Eyeglasses’ Arrival: How Immigrants Transformed Medieval England’s Vision

Eyeglasses can be considered one of the most important inventions of the Middle Ages. A recent study shows that by the 1440s people in England could buy their own spectacles, thanks to a group of immigrants living just outside of London.

An article by Joshua Ravenhill on the earliest recorded spectacle makers in late medieval England suggests that Peter Camur, as an immigrant from the Low Countries, was living and working in Southwark as a ‘Spectakelman’. This information comes from a document at the Court of Chancery in Westminster from somewhere between 1433 and 1443.


There were also other immigrants working in Southwark, the town on the south end of London Bridge, as eyeglass makers: Matthew Spectakelmakere, Guy Spectakelmaker, and Paul Spektaklmaker all appear in records from the 1440s.

The creation of eyeglasses dates to the 1290s. Invented in Italy, the technology and know-how to create the lenses spread slowly across Europe. By the fourteenth century, artisans were working in the Low Countries who could make eyeglasses, and these items were being exported to England. However, Ravenhill notes “the increasing rates of lay literacy in fifteenth-century London, with an expectation that apprentices would be literate, the introduction of printed books, and the proliferation in the number of grammar schools, would have increased the need for devices which aided failing eyesight.”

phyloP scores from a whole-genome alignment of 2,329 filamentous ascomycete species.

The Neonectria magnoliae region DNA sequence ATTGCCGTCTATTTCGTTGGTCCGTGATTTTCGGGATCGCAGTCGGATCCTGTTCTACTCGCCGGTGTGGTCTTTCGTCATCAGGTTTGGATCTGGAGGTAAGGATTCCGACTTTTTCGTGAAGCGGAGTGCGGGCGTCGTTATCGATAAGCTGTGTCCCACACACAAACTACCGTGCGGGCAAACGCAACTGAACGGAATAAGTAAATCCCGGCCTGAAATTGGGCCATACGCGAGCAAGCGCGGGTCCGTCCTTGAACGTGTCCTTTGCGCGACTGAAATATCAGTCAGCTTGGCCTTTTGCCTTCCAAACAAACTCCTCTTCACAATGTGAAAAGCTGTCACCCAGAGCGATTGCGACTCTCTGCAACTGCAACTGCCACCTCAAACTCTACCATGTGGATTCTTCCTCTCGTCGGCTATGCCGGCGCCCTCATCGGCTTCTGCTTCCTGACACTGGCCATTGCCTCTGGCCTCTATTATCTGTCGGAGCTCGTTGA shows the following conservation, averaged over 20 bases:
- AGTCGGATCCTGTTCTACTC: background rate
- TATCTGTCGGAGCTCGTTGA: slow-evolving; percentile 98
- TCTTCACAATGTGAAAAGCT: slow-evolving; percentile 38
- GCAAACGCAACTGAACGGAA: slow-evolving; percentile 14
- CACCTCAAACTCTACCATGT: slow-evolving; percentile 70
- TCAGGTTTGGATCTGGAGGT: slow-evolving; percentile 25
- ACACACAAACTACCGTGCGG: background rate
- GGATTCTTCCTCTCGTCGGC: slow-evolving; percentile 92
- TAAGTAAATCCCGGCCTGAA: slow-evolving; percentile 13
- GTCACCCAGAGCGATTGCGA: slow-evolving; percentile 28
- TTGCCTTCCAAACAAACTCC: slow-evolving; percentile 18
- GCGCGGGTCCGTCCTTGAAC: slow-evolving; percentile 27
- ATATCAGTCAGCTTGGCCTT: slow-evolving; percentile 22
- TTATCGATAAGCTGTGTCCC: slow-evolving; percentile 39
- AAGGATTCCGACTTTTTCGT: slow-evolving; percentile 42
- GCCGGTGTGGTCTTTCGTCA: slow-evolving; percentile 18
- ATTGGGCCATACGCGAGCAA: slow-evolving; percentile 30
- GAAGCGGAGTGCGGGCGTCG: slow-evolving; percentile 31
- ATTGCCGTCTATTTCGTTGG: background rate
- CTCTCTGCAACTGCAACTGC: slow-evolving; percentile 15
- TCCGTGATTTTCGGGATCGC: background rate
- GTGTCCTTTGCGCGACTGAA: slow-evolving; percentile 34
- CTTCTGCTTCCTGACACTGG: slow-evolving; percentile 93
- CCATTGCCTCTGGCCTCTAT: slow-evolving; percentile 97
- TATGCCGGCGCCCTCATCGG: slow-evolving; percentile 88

This demand seemed to have prompted people to move to England to ply their trade in eyeglass making. Ravenhill believes that it would have been logical for them to settle in Southwark for a few reasons:

Southwark was a popular location for alien artisans because it did not lie within the jurisdiction of the city of London, which meant that aliens could set up their trade and sell by retail without having the freedom of the city. Habitation in Southwark also ensured that most alien craftsmen were not subject to the regulations of the London craft guilds. The proximity of Southwark to high concentrations of literate clerks connected to the royal bureaucracy, who were centred around Westminster, also meant that Southwark was close to a group who would purchase spectacles.

The research sheds light on the influx of immigrants from the Low Countries, their impact on the luxury goods market, and their contribution to the importation of new technology and skills in England. It highlights the significant role of immigrant artisans in introducing and enhancing various industries, emphasizing the broader impact of immigrant expertise on the economic landscape of late medieval England.

The article, “The Earliest Recorded Spectacle Makers in Late Medieval England: Immigration and Foreign Expertise,” by Joshua Ravenhill, appears in Notes and Queries in 2018. You can access it through Oxford University Press.


You can also read Joshua’s PhD Dissertation, The Experiences of Aliens in Later Medieval London and the Negotiation of Belonging, 1400 -1540, through his page.

See also: Medieval Eyeglasses: Wearable Technology of the Thirteenth Century

Top Image: Reconstruction of medieval glasses – photo by Ziko van Dijk / Wikimedia Commons